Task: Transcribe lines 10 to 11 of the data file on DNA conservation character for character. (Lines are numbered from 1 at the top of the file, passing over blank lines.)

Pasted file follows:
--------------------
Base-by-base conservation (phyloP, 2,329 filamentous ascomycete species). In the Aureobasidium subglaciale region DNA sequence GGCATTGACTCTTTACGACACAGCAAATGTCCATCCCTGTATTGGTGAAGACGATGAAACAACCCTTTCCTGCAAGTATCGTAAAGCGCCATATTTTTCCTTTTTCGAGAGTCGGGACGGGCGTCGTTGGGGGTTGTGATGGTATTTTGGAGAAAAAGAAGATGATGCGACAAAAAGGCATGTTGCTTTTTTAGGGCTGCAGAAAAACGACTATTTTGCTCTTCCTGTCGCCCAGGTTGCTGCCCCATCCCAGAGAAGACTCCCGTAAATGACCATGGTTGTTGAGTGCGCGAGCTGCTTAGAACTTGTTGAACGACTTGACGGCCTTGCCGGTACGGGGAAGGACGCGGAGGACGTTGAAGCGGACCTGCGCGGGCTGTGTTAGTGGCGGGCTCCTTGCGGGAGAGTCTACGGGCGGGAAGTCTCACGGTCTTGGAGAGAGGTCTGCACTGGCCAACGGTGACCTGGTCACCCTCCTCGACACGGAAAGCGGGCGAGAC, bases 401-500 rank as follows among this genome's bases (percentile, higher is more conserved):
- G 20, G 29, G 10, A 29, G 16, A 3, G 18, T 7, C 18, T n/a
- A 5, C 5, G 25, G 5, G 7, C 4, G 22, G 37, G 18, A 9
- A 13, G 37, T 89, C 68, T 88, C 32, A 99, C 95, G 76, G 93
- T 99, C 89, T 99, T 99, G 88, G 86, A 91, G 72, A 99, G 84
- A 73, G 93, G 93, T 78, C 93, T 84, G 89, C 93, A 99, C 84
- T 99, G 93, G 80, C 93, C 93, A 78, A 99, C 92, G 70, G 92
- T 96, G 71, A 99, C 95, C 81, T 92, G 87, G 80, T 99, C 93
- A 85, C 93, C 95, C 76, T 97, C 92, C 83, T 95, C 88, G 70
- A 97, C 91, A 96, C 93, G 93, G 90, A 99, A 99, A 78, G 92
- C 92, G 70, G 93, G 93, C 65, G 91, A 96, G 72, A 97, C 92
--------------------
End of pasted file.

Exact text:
- A 97, C 91, A 96, C 93, G 93, G 90, A 99, A 99, A 78, G 92
- C 92, G 70, G 93, G 93, C 65, G 91, A 96, G 72, A 97, C 92